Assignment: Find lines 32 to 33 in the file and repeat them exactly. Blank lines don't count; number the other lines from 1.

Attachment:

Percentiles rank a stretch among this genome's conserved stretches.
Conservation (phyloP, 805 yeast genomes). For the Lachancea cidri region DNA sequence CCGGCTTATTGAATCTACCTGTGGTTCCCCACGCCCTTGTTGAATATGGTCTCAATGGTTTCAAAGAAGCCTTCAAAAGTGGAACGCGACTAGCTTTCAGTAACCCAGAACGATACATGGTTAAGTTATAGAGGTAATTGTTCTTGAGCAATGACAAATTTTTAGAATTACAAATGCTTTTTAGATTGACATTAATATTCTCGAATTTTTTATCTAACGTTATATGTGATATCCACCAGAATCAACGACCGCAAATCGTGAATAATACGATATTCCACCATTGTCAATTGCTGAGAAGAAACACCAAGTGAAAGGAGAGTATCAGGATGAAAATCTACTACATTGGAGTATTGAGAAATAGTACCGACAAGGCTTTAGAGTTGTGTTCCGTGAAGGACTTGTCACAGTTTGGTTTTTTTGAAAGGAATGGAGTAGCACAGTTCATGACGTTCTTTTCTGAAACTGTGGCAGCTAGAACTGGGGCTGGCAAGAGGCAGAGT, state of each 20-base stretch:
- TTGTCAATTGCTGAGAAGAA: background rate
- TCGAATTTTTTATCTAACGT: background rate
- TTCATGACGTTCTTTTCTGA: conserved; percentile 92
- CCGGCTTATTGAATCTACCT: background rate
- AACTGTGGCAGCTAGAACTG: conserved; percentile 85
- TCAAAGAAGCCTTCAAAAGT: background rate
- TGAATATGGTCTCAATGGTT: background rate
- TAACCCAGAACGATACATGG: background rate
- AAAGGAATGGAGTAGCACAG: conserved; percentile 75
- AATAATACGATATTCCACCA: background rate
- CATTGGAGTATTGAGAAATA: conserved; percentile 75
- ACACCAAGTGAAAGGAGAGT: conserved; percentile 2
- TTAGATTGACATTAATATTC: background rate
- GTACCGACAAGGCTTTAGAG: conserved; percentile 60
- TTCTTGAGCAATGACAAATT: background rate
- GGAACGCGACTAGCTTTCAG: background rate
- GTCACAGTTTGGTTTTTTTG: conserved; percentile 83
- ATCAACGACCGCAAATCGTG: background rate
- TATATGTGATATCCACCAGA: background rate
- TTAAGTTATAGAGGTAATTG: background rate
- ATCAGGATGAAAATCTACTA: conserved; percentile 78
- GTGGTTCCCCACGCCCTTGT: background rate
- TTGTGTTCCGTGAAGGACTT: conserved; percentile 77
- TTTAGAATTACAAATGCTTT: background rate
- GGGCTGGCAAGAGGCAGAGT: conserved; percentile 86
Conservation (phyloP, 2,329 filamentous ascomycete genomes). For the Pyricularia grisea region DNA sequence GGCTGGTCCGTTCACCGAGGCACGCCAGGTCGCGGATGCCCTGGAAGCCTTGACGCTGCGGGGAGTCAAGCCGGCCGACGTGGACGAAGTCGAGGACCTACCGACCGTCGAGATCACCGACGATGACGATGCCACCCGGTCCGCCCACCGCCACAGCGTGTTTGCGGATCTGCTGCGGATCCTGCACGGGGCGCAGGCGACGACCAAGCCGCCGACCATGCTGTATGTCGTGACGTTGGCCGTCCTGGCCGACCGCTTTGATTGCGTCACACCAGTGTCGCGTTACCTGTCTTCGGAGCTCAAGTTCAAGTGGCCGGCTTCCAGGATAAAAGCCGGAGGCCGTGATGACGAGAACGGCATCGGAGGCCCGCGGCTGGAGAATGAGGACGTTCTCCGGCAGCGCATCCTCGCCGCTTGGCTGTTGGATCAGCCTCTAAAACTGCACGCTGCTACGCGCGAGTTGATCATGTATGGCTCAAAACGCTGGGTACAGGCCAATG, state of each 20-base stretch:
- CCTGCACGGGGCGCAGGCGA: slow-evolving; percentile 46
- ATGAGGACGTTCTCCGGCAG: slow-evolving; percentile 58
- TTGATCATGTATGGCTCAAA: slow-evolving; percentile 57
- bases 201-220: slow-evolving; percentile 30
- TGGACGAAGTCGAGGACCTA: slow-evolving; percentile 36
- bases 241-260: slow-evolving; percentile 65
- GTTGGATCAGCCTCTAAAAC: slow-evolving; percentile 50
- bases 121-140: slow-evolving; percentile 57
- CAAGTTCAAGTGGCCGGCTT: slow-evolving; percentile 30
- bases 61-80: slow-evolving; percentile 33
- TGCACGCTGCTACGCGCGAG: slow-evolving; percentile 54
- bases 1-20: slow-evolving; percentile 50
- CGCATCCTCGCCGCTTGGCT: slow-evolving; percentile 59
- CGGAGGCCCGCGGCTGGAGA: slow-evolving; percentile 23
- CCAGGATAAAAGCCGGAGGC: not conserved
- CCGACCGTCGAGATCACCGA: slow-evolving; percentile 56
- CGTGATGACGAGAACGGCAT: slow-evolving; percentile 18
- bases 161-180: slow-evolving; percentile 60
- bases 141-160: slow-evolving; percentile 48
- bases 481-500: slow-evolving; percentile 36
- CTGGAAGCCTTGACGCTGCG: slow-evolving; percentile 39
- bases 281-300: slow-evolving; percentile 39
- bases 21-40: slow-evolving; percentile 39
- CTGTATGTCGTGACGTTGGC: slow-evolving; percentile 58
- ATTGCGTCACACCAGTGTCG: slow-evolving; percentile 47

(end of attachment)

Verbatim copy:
- bases 201-220: slow-evolving; percentile 30
- TGGACGAAGTCGAGGACCTA: slow-evolving; percentile 36